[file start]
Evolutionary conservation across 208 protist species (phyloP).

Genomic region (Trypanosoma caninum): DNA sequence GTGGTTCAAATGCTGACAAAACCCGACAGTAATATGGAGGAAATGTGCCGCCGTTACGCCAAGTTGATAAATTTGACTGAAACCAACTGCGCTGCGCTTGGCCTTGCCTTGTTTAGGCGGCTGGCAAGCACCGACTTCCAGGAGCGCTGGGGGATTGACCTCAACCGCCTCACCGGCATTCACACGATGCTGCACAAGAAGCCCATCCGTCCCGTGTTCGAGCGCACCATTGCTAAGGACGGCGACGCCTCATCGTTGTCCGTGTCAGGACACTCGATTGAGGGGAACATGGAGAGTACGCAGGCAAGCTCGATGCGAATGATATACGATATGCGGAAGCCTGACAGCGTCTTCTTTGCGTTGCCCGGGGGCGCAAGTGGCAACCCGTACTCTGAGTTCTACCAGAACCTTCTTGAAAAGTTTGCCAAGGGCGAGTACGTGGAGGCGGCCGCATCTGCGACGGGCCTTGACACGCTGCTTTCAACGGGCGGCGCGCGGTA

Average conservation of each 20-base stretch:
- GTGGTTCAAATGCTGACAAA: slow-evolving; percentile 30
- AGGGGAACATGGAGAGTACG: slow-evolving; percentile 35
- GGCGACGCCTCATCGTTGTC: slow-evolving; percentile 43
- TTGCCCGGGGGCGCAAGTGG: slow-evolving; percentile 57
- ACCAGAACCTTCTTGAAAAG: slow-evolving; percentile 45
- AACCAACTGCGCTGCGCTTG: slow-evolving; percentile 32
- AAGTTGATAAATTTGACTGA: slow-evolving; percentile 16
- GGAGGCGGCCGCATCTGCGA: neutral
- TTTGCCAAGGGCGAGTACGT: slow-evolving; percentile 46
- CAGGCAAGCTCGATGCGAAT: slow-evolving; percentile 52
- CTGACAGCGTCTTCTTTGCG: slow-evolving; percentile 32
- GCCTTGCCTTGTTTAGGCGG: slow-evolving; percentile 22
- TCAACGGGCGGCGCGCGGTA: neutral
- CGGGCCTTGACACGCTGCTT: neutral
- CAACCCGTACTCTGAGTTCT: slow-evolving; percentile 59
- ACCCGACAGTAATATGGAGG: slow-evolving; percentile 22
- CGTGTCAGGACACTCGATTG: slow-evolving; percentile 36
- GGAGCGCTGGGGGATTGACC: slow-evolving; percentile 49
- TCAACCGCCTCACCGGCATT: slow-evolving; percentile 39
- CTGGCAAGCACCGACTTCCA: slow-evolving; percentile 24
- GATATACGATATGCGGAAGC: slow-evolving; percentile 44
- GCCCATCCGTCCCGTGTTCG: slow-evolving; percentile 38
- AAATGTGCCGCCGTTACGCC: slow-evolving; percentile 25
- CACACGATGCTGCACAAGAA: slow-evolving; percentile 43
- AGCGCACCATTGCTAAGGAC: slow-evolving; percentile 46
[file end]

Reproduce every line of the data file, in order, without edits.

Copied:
Evolutionary conservation across 208 protist species (phyloP).

Genomic region (Trypanosoma caninum): DNA sequence GTGGTTCAAATGCTGACAAAACCCGACAGTAATATGGAGGAAATGTGCCGCCGTTACGCCAAGTTGATAAATTTGACTGAAACCAACTGCGCTGCGCTTGGCCTTGCCTTGTTTAGGCGGCTGGCAAGCACCGACTTCCAGGAGCGCTGGGGGATTGACCTCAACCGCCTCACCGGCATTCACACGATGCTGCACAAGAAGCCCATCCGTCCCGTGTTCGAGCGCACCATTGCTAAGGACGGCGACGCCTCATCGTTGTCCGTGTCAGGACACTCGATTGAGGGGAACATGGAGAGTACGCAGGCAAGCTCGATGCGAATGATATACGATATGCGGAAGCCTGACAGCGTCTTCTTTGCGTTGCCCGGGGGCGCAAGTGGCAACCCGTACTCTGAGTTCTACCAGAACCTTCTTGAAAAGTTTGCCAAGGGCGAGTACGTGGAGGCGGCCGCATCTGCGACGGGCCTTGACACGCTGCTTTCAACGGGCGGCGCGCGGTA

Average conservation of each 20-base stretch:
- GTGGTTCAAATGCTGACAAA: slow-evolving; percentile 30
- AGGGGAACATGGAGAGTACG: slow-evolving; percentile 35
- GGCGACGCCTCATCGTTGTC: slow-evolving; percentile 43
- TTGCCCGGGGGCGCAAGTGG: slow-evolving; percentile 57
- ACCAGAACCTTCTTGAAAAG: slow-evolving; percentile 45
- AACCAACTGCGCTGCGCTTG: slow-evolving; percentile 32
- AAGTTGATAAATTTGACTGA: slow-evolving; percentile 16
- GGAGGCGGCCGCATCTGCGA: neutral
- TTTGCCAAGGGCGAGTACGT: slow-evolving; percentile 46
- CAGGCAAGCTCGATGCGAAT: slow-evolving; percentile 52
- CTGACAGCGTCTTCTTTGCG: slow-evolving; percentile 32
- GCCTTGCCTTGTTTAGGCGG: slow-evolving; percentile 22
- TCAACGGGCGGCGCGCGGTA: neutral
- CGGGCCTTGACACGCTGCTT: neutral
- CAACCCGTACTCTGAGTTCT: slow-evolving; percentile 59
- ACCCGACAGTAATATGGAGG: slow-evolving; percentile 22
- CGTGTCAGGACACTCGATTG: slow-evolving; percentile 36
- GGAGCGCTGGGGGATTGACC: slow-evolving; percentile 49
- TCAACCGCCTCACCGGCATT: slow-evolving; percentile 39
- CTGGCAAGCACCGACTTCCA: slow-evolving; percentile 24
- GATATACGATATGCGGAAGC: slow-evolving; percentile 44
- GCCCATCCGTCCCGTGTTCG: slow-evolving; percentile 38
- AAATGTGCCGCCGTTACGCC: slow-evolving; percentile 25
- CACACGATGCTGCACAAGAA: slow-evolving; percentile 43
- AGCGCACCATTGCTAAGGAC: slow-evolving; percentile 46